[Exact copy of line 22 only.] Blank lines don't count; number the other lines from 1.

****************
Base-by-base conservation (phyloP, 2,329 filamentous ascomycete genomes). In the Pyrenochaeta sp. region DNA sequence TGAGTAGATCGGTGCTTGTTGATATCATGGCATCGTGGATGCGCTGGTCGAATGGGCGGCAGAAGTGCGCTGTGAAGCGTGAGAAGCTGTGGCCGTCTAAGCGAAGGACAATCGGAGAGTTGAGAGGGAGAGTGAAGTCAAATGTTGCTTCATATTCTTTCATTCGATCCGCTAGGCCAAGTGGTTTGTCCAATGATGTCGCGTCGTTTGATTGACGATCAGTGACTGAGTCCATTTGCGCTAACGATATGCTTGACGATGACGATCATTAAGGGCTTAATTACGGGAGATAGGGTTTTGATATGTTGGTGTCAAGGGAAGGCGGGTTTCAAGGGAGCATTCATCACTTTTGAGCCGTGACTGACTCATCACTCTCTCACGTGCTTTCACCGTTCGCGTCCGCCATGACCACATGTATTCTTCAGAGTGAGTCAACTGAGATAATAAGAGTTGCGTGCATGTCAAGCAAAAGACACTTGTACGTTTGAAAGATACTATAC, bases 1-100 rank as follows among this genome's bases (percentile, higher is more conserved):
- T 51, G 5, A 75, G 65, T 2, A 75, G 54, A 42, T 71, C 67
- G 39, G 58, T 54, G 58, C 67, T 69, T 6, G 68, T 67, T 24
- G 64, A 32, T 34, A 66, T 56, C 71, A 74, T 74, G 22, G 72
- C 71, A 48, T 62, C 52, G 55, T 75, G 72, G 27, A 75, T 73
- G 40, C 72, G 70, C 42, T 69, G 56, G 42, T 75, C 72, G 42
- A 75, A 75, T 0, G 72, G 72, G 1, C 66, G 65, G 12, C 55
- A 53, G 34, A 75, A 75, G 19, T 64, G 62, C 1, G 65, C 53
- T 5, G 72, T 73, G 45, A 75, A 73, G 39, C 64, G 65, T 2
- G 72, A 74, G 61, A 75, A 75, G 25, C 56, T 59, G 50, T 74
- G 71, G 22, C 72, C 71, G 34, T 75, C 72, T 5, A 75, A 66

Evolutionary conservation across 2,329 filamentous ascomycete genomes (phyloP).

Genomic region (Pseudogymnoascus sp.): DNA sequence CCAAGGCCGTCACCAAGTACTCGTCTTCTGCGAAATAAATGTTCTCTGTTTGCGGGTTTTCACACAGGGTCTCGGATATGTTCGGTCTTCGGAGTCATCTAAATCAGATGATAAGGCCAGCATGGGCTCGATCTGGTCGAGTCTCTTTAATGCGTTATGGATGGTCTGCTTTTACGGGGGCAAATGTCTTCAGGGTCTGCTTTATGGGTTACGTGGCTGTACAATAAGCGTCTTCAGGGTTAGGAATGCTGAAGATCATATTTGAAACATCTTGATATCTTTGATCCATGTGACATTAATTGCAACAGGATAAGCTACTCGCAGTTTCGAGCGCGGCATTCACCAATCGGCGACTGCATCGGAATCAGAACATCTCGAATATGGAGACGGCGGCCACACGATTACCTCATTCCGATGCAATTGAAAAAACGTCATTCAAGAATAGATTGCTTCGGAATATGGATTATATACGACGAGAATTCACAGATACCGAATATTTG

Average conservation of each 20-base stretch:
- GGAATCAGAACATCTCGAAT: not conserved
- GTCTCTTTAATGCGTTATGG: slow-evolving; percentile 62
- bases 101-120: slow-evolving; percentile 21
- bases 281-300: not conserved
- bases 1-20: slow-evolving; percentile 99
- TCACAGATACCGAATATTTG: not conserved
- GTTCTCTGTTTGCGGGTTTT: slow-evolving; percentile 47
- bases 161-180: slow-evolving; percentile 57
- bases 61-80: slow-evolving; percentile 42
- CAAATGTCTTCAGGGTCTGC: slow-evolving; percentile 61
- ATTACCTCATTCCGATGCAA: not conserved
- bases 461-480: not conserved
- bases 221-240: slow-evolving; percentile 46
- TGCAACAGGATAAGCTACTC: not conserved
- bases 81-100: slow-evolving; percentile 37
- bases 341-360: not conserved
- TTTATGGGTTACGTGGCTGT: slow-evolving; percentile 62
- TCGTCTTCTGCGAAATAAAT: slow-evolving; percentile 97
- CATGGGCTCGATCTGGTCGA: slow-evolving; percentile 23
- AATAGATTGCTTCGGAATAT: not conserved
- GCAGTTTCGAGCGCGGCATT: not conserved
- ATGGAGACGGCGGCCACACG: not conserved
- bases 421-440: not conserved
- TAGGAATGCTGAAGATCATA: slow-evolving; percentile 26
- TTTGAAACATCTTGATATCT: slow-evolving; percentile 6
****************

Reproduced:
- bases 161-180: slow-evolving; percentile 57